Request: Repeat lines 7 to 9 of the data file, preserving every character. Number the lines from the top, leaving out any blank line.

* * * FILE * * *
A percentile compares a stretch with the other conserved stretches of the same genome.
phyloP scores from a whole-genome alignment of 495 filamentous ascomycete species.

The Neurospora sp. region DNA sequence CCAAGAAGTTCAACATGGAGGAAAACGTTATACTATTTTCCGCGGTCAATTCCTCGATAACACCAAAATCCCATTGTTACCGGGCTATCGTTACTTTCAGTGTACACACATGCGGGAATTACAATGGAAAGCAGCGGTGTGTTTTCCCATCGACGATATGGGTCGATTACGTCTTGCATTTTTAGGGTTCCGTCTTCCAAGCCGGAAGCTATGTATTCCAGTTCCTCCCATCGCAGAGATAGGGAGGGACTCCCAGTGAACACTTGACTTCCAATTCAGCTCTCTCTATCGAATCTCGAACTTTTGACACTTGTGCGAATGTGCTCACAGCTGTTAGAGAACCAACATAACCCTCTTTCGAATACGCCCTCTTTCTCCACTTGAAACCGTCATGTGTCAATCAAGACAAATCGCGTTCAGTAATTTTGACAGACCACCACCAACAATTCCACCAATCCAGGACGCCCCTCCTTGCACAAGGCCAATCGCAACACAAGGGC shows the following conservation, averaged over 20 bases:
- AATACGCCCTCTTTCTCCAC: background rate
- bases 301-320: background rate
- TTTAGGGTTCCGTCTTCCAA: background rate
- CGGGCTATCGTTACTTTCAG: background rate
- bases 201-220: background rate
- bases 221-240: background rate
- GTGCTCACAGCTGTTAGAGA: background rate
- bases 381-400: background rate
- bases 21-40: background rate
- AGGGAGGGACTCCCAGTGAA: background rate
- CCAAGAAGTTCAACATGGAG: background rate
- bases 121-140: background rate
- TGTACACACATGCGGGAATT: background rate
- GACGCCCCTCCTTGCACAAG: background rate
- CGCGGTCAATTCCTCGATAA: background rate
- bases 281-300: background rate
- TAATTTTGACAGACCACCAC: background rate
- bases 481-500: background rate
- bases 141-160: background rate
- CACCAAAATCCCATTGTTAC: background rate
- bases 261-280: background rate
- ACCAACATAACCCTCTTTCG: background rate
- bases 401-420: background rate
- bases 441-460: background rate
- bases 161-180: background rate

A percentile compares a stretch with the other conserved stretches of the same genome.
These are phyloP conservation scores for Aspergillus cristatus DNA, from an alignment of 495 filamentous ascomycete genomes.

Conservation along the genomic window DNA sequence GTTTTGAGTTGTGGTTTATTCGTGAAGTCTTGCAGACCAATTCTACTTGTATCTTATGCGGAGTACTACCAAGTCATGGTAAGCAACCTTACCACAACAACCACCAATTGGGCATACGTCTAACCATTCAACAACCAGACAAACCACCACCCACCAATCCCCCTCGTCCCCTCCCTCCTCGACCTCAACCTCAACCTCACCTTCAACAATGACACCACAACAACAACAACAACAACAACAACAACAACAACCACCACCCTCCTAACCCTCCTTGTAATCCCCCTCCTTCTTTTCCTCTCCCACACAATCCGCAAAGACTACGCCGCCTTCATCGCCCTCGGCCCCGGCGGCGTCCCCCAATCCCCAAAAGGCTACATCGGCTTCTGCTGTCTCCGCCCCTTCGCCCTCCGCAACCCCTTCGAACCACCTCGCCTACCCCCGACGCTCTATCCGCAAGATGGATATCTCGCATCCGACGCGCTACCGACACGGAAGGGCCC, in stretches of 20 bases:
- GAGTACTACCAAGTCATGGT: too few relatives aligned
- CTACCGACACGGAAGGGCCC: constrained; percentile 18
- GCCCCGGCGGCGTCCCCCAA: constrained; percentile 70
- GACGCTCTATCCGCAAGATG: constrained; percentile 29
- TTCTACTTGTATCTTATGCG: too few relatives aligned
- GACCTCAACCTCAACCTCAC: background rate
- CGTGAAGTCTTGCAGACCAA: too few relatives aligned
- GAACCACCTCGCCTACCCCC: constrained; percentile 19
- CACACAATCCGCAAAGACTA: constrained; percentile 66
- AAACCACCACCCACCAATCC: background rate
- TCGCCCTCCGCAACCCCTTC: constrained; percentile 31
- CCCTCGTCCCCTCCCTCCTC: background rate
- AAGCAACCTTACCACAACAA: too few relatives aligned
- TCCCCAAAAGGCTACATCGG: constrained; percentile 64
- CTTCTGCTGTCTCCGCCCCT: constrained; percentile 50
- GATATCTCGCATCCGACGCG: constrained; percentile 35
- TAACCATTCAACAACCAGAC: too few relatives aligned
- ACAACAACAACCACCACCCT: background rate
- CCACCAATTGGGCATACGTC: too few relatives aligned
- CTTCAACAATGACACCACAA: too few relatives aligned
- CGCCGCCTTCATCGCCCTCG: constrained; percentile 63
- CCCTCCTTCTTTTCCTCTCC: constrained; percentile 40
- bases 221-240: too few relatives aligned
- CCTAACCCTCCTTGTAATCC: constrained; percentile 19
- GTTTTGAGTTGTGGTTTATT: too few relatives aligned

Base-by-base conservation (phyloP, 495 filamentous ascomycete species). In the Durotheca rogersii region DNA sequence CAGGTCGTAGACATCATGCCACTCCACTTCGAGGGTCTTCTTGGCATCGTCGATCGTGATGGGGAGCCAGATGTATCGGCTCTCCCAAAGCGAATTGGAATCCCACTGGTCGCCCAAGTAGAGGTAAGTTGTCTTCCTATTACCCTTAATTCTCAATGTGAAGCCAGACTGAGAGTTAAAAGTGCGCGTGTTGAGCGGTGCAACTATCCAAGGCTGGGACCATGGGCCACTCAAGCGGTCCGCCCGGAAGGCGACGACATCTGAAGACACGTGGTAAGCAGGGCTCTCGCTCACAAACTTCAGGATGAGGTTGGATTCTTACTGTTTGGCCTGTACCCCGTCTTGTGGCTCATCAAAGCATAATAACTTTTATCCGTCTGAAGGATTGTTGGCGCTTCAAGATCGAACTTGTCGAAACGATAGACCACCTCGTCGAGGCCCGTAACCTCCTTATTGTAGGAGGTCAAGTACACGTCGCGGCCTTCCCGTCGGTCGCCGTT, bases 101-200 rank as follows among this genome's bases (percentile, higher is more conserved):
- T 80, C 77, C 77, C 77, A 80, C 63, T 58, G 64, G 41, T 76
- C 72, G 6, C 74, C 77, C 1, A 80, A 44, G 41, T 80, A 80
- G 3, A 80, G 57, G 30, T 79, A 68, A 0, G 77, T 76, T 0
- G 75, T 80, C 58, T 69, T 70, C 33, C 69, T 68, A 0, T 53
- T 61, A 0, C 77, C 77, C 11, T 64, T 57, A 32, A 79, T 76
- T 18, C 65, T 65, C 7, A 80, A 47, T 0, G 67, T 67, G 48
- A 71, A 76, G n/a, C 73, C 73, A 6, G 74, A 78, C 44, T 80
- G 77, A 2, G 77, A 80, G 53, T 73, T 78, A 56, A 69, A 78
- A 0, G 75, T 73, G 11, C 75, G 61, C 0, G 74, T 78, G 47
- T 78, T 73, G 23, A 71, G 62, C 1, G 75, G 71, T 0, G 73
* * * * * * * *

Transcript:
- CGGGCTATCGTTACTTTCAG: background rate
- bases 201-220: background rate
- bases 221-240: background rate